Diabetes Can Double Alzheimer’s Risk

September 22, 2011

A new study conducted in Japan is claiming that diabetes can dramatically increase a person’s risk of developing Alzheimer’s disease later in life.

The study included more than 1,000 men and women over age 60, and researchers found that people with diabetes were twice as likely as the other study participants to develop Alzheimer’s disease within 15 years. They were also 1.75 times more likely to develop dementia of any kind.

Researchers stress that further study is still needed to determine why diabetes increases the risk of Alzheimer’s, but most agree that, for whatever reason, the link does exist.

Some possible theories for why the link exists include:

  • Insulin resistance may interfere with the body’s ability to break down the protein amyloid that forms brain plaques linked to Alzheimer’s.
  • High blood sugar produces certain oxygen-containing molecules that can damage cells, in a process known as oxidative stress. Additionally, high blood sugar plays a role in the hardening and narrowing of arteries in the brain which can kill brain tissue.
The link between diabetes and dementia risk persisted even after the researchers took into account several factors associated with both diabetes and dementia risk, such as age, sex, blood pressure, and body mass index.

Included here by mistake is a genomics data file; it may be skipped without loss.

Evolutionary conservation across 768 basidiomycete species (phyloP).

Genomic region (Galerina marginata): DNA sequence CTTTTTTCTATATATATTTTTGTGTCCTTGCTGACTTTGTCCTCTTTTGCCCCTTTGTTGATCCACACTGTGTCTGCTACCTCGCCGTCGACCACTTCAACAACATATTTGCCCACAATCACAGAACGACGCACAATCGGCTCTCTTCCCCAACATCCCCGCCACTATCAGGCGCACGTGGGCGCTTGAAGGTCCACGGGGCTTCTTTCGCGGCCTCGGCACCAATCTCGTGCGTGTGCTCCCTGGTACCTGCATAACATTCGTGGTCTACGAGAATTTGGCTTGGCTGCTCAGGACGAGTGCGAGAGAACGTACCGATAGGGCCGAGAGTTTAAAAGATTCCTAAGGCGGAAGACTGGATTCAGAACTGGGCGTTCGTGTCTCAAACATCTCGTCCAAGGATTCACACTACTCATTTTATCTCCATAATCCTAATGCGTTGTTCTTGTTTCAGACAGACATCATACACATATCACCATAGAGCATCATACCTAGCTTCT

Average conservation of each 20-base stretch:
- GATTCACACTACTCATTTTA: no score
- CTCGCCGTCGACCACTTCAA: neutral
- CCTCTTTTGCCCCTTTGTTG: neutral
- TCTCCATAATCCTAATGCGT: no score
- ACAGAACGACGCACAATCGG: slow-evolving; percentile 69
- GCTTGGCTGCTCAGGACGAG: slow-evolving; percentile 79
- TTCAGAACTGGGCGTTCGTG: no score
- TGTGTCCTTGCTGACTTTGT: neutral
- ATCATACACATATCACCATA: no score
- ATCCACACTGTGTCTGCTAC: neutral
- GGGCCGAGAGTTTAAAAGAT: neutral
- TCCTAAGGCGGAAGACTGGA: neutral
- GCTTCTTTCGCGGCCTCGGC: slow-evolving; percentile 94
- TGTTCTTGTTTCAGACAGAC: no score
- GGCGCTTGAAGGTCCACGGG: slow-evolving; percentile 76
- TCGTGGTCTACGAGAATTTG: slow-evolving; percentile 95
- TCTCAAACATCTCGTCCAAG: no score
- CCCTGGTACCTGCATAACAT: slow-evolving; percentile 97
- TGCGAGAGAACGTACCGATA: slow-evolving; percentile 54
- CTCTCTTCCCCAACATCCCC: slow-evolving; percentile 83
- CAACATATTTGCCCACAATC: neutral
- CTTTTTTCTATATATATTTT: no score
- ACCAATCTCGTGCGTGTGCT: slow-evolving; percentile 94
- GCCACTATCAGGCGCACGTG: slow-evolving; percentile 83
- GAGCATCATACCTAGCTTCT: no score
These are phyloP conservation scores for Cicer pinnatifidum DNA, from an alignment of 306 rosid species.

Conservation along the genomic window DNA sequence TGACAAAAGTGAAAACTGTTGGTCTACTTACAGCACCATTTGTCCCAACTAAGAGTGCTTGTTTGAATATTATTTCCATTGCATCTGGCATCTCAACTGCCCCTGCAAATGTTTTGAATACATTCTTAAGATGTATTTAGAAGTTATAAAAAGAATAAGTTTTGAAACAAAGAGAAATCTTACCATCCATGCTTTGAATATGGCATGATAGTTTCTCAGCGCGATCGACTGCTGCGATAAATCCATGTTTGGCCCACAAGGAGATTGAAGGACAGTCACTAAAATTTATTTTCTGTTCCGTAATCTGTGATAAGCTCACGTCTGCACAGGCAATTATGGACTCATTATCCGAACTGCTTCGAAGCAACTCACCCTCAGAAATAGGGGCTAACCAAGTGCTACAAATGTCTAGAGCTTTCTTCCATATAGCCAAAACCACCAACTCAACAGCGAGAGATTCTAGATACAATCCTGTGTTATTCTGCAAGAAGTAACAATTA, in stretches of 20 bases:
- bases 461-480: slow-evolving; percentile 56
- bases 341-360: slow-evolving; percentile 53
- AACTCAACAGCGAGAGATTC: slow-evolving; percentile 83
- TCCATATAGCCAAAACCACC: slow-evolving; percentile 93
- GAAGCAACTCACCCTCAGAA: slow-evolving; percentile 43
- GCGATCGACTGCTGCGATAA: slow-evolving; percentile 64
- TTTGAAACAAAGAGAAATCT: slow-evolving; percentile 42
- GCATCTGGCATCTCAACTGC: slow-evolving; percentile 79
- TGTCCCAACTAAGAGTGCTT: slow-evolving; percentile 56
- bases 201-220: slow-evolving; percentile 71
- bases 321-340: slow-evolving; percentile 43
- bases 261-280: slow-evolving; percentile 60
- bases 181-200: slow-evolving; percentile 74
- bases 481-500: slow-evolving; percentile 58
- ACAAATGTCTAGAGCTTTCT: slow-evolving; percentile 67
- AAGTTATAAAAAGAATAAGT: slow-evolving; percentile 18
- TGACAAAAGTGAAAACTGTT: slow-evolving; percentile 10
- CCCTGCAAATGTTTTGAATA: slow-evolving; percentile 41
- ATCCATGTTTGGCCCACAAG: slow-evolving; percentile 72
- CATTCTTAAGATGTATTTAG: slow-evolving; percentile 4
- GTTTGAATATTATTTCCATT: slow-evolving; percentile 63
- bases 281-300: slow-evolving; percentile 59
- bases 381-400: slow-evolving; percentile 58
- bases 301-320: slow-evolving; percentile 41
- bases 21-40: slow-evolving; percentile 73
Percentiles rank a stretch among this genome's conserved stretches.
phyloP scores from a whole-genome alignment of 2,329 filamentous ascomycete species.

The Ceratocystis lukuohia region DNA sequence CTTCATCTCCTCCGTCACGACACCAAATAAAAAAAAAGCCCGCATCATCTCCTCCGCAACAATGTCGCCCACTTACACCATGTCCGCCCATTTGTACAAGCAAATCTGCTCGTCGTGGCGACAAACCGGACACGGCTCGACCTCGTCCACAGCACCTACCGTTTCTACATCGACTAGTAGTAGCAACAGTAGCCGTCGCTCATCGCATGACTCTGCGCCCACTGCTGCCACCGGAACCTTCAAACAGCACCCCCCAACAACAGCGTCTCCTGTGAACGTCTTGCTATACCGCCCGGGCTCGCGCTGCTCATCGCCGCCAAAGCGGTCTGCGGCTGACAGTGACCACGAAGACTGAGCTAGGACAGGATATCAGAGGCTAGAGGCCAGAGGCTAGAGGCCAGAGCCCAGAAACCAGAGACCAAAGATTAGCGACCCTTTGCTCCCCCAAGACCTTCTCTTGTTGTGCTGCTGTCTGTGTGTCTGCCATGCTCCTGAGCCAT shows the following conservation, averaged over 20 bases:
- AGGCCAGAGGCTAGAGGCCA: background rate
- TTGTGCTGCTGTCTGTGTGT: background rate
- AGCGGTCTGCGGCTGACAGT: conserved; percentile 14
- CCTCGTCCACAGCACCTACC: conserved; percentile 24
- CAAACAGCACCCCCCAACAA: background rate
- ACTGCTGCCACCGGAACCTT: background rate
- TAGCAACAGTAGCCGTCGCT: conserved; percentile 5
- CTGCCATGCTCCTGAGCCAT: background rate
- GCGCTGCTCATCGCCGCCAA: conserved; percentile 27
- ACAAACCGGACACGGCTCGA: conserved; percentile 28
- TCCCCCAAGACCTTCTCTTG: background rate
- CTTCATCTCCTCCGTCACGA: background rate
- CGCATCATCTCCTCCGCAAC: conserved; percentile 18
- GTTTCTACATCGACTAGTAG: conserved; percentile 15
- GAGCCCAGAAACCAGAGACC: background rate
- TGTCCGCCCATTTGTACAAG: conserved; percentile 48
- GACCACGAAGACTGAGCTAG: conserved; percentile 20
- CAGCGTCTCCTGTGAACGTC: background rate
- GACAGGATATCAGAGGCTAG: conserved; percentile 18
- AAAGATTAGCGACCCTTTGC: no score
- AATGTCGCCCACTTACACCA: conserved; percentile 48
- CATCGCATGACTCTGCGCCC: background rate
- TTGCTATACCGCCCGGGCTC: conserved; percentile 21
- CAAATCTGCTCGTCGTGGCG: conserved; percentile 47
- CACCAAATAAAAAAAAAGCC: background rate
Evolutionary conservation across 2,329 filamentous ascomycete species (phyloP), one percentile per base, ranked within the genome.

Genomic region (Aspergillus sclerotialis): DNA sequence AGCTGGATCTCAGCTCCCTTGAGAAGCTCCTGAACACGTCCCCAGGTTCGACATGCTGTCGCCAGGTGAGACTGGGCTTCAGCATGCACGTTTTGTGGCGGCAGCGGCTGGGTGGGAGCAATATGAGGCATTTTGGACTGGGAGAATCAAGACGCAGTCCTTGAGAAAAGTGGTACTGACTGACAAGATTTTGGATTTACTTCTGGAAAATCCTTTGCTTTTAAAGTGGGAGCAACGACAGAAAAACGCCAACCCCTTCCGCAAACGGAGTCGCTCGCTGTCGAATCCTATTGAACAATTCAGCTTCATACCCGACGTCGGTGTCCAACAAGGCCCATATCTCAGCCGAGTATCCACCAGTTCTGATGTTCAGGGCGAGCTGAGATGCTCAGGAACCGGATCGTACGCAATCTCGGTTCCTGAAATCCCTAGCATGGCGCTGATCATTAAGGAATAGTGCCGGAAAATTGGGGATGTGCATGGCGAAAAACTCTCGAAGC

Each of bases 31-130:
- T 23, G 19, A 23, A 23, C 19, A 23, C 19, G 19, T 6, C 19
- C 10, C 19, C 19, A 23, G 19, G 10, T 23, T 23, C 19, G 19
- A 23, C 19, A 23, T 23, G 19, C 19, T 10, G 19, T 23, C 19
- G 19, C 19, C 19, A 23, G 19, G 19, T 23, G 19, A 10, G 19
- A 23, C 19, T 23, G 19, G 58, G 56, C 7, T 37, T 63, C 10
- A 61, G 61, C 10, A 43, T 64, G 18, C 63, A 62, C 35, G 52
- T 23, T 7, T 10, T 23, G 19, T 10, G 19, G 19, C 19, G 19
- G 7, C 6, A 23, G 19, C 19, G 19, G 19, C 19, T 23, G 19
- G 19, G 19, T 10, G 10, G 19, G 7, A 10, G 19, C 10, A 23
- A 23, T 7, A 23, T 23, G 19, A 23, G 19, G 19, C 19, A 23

Typical Teenage Behavior or Sleep Disorder?

September 1, 2011

Now that school is back in session, are you struggling to drag your teenager out of bed? Check out an excerpt from Dr. Rosenberg’s latest contribution to the Huffington Post below. Then read the full article to learn more about Delayed Sleep Phase Disorder.

Several years ago a mother, father and their 17-year-old son came to our sleep clinic to discuss the son’s “sleeping problem.” A senior in high school, the teenager had missed about 50 percent of his first period classes and was in danger of failing. According to his mother, the problem was simple: “He cannot get up in time for school.”

His father was less concerned. Dad believed the problem was also simple — his son was a “slacker” and just needed to go to bed on time. Weeks before their appointment, the son’s sleep problems had resulted in a somewhat tumultuous home situation with the police having to break up a family disturbance.

Read full article.

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